With a ton of email apps already on the market, why would the company think people needed another one? "We needed to reimagine and develop a mobile email app that would work on any device for any email account and enable any user to do the same kinds of tasks that business users are accustomed to doing with their email at the office," Henrikson explains.
That's innovative in itself, but Acompli also got creative in its business strategy. The company's leaders knew they'd have to move faster and build a better product than their competitors in the hyper-competitive email space, so they gathered a team of 23 people—20 of them engineers.
Their vision was bold, and their execution ingenious.
Elizabeth Holmes, Theranos Founder and CEO
Elizabeth Holmes is wildly innovative and currently turning the blood-testing industry on its head. And you've probably never heard of her.
But that was completely intentional: Now the world's youngest self-made female billionaire, Holmes made a conscious decision to stay out of the limelight as she built her business, Theranos. Her vision was huge—she's spent 11 years developing a revolutionary blood-testing technology to run diagnostic tests with a single drop of blood drawn by a single, relatively painless fingerprick.
Holmes' medical innovation promises to change access to health care across the country and around the world. Imagine completely accessible diagnostic testing using just a tiny amount of blood—and at a fraction of the current cost. Her innovation is a prime example of what happens when you re-imagine the possibilities.
Jeff Weiner, LinkedIn CEO
Under the guidance of CEO Jeff Weiner, LinkedIn has shown incredible innovation not only in revolutionizing the job search but in corporate responsibility. The company's Nonprofit Innovation Grant encourages that same creative spirit in the not-for-profit sector by awarding $10,000 to organizations looking to launch or scale new, unique programs. The program has funded projects ranging from early childhood education for disadvantaged children in New York City to an interactive Web portal that enables children to play with animals in shelters to comparative testing and DNA mapping for patients with Lou Gehrig's Disease.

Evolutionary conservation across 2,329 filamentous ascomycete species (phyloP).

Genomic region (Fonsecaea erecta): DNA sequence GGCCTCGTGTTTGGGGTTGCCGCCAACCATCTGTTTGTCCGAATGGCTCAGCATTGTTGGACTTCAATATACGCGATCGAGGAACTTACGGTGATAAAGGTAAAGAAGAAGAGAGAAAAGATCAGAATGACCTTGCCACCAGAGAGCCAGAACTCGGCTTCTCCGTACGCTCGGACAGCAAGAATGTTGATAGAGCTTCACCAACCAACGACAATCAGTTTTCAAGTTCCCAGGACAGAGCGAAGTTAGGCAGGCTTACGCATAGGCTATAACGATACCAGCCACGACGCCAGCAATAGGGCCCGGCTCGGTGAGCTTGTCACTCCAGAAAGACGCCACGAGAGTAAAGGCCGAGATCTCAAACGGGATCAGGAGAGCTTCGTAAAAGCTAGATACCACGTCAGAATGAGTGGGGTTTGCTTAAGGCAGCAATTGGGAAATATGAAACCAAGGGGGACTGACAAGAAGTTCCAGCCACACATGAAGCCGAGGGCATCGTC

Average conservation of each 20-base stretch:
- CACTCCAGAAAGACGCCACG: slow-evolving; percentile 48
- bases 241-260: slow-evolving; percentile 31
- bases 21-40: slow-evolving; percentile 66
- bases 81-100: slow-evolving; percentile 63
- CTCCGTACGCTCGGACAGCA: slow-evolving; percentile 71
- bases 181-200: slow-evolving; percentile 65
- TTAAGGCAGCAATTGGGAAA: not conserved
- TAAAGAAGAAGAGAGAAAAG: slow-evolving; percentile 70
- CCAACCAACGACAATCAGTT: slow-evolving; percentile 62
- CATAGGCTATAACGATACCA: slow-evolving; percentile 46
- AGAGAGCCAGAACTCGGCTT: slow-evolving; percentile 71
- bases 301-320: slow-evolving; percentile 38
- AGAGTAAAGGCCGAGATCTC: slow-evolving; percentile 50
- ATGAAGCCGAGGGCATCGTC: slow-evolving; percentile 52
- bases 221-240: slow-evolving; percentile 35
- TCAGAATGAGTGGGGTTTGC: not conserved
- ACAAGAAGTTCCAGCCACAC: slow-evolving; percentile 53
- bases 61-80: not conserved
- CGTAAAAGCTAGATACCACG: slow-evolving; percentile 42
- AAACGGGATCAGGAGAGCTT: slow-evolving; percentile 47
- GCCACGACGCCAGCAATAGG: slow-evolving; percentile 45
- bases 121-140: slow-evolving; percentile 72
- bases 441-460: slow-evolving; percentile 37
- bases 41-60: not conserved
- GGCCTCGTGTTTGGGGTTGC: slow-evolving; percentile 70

Weiner is an advocate for getting "unbusy" as a surefire way to stay innovative. As he once explained on his LinkedIn page, "As the company grows larger ... you will require more time than ever before to just think: Think about what the company will look like in three to five years; think about the best way to improve an already popular product or address an unmet customer need; think about how you can widen a competitive advantage or close a competitive gap, etc."
Creating the time and space to strategize is critical to innovators, Weiner says. He and LinkedIn are driving innovation in social networking, but they're also paying it forward by enabling nonprofits to innovate as well.
There you have it: six incredibly innovative people to emulate as you move confidently into 2015. Here's what you can take away from their experiences:
- There's huge power in being a trailblazer. HubSpot saw that the marketing industry was fundamentally changing, and it set out to help guide and define that shift. Seek out opportunities to lead within your industry.
- Don't be afraid to be different. It can be uncomfortable standing out—many people question Buffer's decision to be so open with salary information. But CEO Leo Widrich stood his ground and changed how people perceive that level of transparency.
- Reinvent the ordinary. The way we've always done things isn't necessarily the right way. Reexamine your habits and standing operating procedures, as Gretchen Rubin did, to find opportunities to innovate and improve.
- Do what feels right. Acompli bucked the traditional startup trend of focusing heavily on marketing and sales in its early days, and it paid off for the company in a big way.
- Think really, really big. Who would have believed a young woman in college if she'd said she was going to revolutionize a long-established sector of the health-care industry? Elizabeth Holmes had a huge dream and diligently worked on her innovative idea until it came to fruition.
- Find time and space (and money) to innovate. Your best ideas will escape you if you never allow yourself the time and space to let them percolate. Don't let the craziness of daily life or a lack of funds hold you back.